Portrait of Margaret Cavendish in the frontispiece to her Grounds of Natural Philosophy (1668).
The image is also used as frontispiece to some editions of The Blazing World — Source.
It is the middle of the seventeenth century and a Bear-man is helping an empress attempt to examine a whale through a microscope. After this task is found to be impossible, a group of Worm-men explain how creatures can exist without blood and how cheese turns to maggots.
In her turn, the empress scolds an assembly of Ape- and Lice-men for their pursuit of tedious and irrelevant knowledge, such as the true weight of air, and commands they instead get busy with “such Experiments as may be beneficial to the publick”.
Armed with such knowledge of the natural world and equipped with the resources of her vast dominions, she then sends flocks of Bird-men and navies of Fish-men to a parallel planet to make war on and conquer her many enemies.
Such are the links between life, learning, and power within The Description of a New World, Called The Blazing-World, a piece of prose fiction published in 1666 by the “Thrice Noble, Illustrious, and Excellent Princesse the Duchess of Newcastle”, better known as Margaret Lucas Cavendish.
The narrative blends utopian fiction, imperialist travelogue, and natural history to tell the story of a “young Lady” who is kidnapped from her homeland but soon escapes to a new and mysterious land filled with human-animal hybrids.
On arrival she is made empress and quickly establishes societies of natural philosophy, funds theater and the arts, and destroys her enemies with fire and fury.The plot is often convoluted, with descriptions of military invasion or discussions with fantastical chimeras interspaced with short lessons on lenses or lectures on the nature of solar eclipses.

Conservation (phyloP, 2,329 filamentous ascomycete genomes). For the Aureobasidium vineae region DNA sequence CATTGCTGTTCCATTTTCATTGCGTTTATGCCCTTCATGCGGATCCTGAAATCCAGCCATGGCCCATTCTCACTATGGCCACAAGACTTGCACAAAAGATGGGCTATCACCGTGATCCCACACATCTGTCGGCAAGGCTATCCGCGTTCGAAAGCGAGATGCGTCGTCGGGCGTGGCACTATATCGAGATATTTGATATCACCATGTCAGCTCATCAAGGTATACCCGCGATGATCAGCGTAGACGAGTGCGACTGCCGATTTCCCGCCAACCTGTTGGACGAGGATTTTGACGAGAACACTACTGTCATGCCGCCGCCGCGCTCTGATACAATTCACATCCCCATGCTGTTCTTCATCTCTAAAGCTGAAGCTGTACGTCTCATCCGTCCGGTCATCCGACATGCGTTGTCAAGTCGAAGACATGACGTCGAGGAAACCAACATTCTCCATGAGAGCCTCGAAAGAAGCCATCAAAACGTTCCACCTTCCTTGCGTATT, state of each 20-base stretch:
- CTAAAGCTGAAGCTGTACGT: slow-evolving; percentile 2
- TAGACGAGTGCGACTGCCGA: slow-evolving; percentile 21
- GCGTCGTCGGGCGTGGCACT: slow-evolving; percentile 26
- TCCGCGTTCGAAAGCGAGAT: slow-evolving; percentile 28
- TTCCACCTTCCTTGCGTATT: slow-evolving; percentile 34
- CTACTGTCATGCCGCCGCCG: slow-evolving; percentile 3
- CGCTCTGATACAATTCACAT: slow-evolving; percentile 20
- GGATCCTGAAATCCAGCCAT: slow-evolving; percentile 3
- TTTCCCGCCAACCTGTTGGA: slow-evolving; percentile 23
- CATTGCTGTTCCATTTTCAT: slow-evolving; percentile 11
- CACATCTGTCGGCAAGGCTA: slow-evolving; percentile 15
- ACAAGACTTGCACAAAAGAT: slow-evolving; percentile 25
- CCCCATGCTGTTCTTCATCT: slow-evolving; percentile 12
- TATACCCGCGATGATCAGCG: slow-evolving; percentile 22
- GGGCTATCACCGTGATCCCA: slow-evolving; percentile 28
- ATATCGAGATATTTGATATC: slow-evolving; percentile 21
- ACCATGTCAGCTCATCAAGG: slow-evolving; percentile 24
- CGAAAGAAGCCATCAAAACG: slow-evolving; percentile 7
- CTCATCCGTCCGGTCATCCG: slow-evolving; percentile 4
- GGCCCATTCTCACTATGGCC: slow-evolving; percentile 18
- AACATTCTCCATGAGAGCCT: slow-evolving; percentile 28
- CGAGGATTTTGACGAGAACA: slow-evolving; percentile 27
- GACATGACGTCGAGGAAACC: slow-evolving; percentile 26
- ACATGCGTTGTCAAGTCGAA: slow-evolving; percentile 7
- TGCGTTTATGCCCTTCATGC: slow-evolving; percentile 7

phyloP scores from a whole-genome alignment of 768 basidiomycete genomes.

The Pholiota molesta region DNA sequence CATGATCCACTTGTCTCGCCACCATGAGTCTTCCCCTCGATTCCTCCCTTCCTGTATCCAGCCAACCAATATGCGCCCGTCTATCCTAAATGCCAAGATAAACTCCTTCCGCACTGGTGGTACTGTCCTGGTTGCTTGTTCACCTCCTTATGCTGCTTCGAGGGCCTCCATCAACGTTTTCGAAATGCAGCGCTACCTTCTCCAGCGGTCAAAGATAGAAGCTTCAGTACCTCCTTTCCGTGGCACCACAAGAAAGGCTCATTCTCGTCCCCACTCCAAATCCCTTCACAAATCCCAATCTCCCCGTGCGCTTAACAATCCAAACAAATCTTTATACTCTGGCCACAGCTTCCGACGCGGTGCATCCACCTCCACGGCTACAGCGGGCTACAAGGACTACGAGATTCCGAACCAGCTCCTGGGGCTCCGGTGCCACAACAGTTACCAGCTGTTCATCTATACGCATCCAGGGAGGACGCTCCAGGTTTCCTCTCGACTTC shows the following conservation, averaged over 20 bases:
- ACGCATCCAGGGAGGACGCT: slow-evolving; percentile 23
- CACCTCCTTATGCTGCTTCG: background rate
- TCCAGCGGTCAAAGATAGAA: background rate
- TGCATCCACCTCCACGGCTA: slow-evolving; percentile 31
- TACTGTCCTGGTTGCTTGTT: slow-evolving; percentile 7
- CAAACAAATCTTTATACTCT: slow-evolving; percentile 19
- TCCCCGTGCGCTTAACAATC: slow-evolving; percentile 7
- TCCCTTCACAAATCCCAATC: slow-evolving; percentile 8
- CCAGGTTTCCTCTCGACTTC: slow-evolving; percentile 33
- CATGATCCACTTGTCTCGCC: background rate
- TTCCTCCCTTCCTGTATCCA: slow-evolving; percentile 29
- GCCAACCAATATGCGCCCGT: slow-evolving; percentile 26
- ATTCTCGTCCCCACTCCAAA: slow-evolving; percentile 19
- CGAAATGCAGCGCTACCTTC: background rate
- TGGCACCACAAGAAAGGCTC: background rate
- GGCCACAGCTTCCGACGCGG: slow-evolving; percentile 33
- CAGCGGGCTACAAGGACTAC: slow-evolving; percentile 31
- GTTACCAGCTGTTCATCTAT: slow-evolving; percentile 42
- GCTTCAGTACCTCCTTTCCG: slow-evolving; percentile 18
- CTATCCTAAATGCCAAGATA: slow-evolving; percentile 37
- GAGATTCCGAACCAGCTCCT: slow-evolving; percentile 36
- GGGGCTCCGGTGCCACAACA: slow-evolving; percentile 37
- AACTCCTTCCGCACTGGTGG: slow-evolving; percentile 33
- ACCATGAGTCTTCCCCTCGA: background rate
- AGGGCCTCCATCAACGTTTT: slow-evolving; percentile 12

Yet there is much that can be learned from Cavendish’s Blazing World, including the way it sheds historical and literary light on conceptions of gender, natural philosophy, political theory, theology, and the life of the author herself in seventeenth-century Europe. For example, in the emphasis on the stability of a realm in which everyone —- from the lowest Flea-man to the highest Emperor —- knows and respects their place in the natural hierarchy, we can see echoed Cavendish’s Royalist sympathies.
Histories of feminism have also mined Cavendish’s works, as they reveal the ways in which she saw her own position limited within a society shaped by both gender and class.
However, less examined is the way that the narrative illuminates the history of seventeenth-century European imperialism, and how ideas about power, race, and conquest related to those of gender and knowledge.